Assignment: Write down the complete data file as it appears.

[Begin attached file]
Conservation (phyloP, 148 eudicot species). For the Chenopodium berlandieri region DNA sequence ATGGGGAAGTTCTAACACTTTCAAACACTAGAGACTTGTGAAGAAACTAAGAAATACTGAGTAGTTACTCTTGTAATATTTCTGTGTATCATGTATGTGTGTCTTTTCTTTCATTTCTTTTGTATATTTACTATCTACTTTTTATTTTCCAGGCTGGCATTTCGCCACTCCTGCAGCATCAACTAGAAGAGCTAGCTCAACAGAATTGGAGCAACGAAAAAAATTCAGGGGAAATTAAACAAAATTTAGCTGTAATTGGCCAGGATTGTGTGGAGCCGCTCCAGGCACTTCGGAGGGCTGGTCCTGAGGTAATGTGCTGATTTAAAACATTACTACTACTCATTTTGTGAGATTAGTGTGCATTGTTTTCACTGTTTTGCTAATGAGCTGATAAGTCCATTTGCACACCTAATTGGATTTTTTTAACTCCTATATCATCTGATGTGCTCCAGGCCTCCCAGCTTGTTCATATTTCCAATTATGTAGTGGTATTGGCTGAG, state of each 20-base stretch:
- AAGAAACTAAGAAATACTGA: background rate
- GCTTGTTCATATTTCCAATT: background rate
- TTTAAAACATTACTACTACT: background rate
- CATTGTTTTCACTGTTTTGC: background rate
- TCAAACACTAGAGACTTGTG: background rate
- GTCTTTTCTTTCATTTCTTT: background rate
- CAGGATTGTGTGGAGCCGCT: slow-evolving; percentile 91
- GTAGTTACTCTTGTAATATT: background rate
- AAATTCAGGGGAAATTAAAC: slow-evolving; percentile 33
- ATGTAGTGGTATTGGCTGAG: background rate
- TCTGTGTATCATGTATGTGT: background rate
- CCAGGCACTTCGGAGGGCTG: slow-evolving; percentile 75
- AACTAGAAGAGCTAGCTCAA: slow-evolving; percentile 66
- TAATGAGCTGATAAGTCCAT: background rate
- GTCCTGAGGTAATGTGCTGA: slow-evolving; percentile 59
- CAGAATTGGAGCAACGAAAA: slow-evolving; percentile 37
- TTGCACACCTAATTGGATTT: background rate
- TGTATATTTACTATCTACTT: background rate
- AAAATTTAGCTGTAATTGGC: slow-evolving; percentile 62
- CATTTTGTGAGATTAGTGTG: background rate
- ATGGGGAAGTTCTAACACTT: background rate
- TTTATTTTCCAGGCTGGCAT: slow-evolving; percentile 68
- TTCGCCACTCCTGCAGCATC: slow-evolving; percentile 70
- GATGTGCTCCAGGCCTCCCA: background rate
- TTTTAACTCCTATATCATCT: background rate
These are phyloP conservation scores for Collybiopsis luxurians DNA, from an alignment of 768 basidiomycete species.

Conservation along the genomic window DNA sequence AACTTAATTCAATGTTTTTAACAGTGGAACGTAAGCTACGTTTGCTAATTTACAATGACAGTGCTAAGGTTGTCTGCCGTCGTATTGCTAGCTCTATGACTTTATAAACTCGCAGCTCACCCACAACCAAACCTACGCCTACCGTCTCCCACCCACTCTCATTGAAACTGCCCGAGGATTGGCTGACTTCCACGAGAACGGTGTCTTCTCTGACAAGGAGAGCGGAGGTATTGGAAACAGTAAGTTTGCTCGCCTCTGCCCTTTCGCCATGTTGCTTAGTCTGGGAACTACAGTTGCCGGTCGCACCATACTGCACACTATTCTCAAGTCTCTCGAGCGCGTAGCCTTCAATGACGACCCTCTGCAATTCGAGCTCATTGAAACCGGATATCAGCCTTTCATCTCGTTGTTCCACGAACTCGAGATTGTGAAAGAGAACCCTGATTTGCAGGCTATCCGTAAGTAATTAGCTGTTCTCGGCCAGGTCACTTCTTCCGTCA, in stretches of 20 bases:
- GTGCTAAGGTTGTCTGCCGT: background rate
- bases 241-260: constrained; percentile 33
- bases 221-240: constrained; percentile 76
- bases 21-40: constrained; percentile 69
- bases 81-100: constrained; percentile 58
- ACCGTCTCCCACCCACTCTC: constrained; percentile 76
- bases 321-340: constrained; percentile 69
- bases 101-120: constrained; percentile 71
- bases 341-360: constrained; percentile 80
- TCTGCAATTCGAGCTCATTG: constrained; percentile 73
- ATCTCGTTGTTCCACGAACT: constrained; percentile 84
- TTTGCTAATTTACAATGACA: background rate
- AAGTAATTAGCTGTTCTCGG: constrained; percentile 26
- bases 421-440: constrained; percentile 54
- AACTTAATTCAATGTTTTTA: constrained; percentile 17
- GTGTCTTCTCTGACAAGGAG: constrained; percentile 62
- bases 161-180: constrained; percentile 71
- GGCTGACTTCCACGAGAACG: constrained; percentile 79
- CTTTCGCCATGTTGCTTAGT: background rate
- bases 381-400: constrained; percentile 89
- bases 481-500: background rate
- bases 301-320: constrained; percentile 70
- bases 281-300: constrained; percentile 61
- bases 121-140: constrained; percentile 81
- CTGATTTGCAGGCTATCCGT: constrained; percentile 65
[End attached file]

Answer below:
Conservation (phyloP, 148 eudicot species). For the Chenopodium berlandieri region DNA sequence ATGGGGAAGTTCTAACACTTTCAAACACTAGAGACTTGTGAAGAAACTAAGAAATACTGAGTAGTTACTCTTGTAATATTTCTGTGTATCATGTATGTGTGTCTTTTCTTTCATTTCTTTTGTATATTTACTATCTACTTTTTATTTTCCAGGCTGGCATTTCGCCACTCCTGCAGCATCAACTAGAAGAGCTAGCTCAACAGAATTGGAGCAACGAAAAAAATTCAGGGGAAATTAAACAAAATTTAGCTGTAATTGGCCAGGATTGTGTGGAGCCGCTCCAGGCACTTCGGAGGGCTGGTCCTGAGGTAATGTGCTGATTTAAAACATTACTACTACTCATTTTGTGAGATTAGTGTGCATTGTTTTCACTGTTTTGCTAATGAGCTGATAAGTCCATTTGCACACCTAATTGGATTTTTTTAACTCCTATATCATCTGATGTGCTCCAGGCCTCCCAGCTTGTTCATATTTCCAATTATGTAGTGGTATTGGCTGAG, state of each 20-base stretch:
- AAGAAACTAAGAAATACTGA: background rate
- GCTTGTTCATATTTCCAATT: background rate
- TTTAAAACATTACTACTACT: background rate
- CATTGTTTTCACTGTTTTGC: background rate
- TCAAACACTAGAGACTTGTG: background rate
- GTCTTTTCTTTCATTTCTTT: background rate
- CAGGATTGTGTGGAGCCGCT: slow-evolving; percentile 91
- GTAGTTACTCTTGTAATATT: background rate
- AAATTCAGGGGAAATTAAAC: slow-evolving; percentile 33
- ATGTAGTGGTATTGGCTGAG: background rate
- TCTGTGTATCATGTATGTGT: background rate
- CCAGGCACTTCGGAGGGCTG: slow-evolving; percentile 75
- AACTAGAAGAGCTAGCTCAA: slow-evolving; percentile 66
- TAATGAGCTGATAAGTCCAT: background rate
- GTCCTGAGGTAATGTGCTGA: slow-evolving; percentile 59
- CAGAATTGGAGCAACGAAAA: slow-evolving; percentile 37
- TTGCACACCTAATTGGATTT: background rate
- TGTATATTTACTATCTACTT: background rate
- AAAATTTAGCTGTAATTGGC: slow-evolving; percentile 62
- CATTTTGTGAGATTAGTGTG: background rate
- ATGGGGAAGTTCTAACACTT: background rate
- TTTATTTTCCAGGCTGGCAT: slow-evolving; percentile 68
- TTCGCCACTCCTGCAGCATC: slow-evolving; percentile 70
- GATGTGCTCCAGGCCTCCCA: background rate
- TTTTAACTCCTATATCATCT: background rate
These are phyloP conservation scores for Collybiopsis luxurians DNA, from an alignment of 768 basidiomycete species.

Conservation along the genomic window DNA sequence AACTTAATTCAATGTTTTTAACAGTGGAACGTAAGCTACGTTTGCTAATTTACAATGACAGTGCTAAGGTTGTCTGCCGTCGTATTGCTAGCTCTATGACTTTATAAACTCGCAGCTCACCCACAACCAAACCTACGCCTACCGTCTCCCACCCACTCTCATTGAAACTGCCCGAGGATTGGCTGACTTCCACGAGAACGGTGTCTTCTCTGACAAGGAGAGCGGAGGTATTGGAAACAGTAAGTTTGCTCGCCTCTGCCCTTTCGCCATGTTGCTTAGTCTGGGAACTACAGTTGCCGGTCGCACCATACTGCACACTATTCTCAAGTCTCTCGAGCGCGTAGCCTTCAATGACGACCCTCTGCAATTCGAGCTCATTGAAACCGGATATCAGCCTTTCATCTCGTTGTTCCACGAACTCGAGATTGTGAAAGAGAACCCTGATTTGCAGGCTATCCGTAAGTAATTAGCTGTTCTCGGCCAGGTCACTTCTTCCGTCA, in stretches of 20 bases:
- GTGCTAAGGTTGTCTGCCGT: background rate
- bases 241-260: constrained; percentile 33
- bases 221-240: constrained; percentile 76
- bases 21-40: constrained; percentile 69
- bases 81-100: constrained; percentile 58
- ACCGTCTCCCACCCACTCTC: constrained; percentile 76
- bases 321-340: constrained; percentile 69
- bases 101-120: constrained; percentile 71
- bases 341-360: constrained; percentile 80
- TCTGCAATTCGAGCTCATTG: constrained; percentile 73
- ATCTCGTTGTTCCACGAACT: constrained; percentile 84
- TTTGCTAATTTACAATGACA: background rate
- AAGTAATTAGCTGTTCTCGG: constrained; percentile 26
- bases 421-440: constrained; percentile 54
- AACTTAATTCAATGTTTTTA: constrained; percentile 17
- GTGTCTTCTCTGACAAGGAG: constrained; percentile 62
- bases 161-180: constrained; percentile 71
- GGCTGACTTCCACGAGAACG: constrained; percentile 79
- CTTTCGCCATGTTGCTTAGT: background rate
- bases 381-400: constrained; percentile 89
- bases 481-500: background rate
- bases 301-320: constrained; percentile 70
- bases 281-300: constrained; percentile 61
- bases 121-140: constrained; percentile 81
- CTGATTTGCAGGCTATCCGT: constrained; percentile 65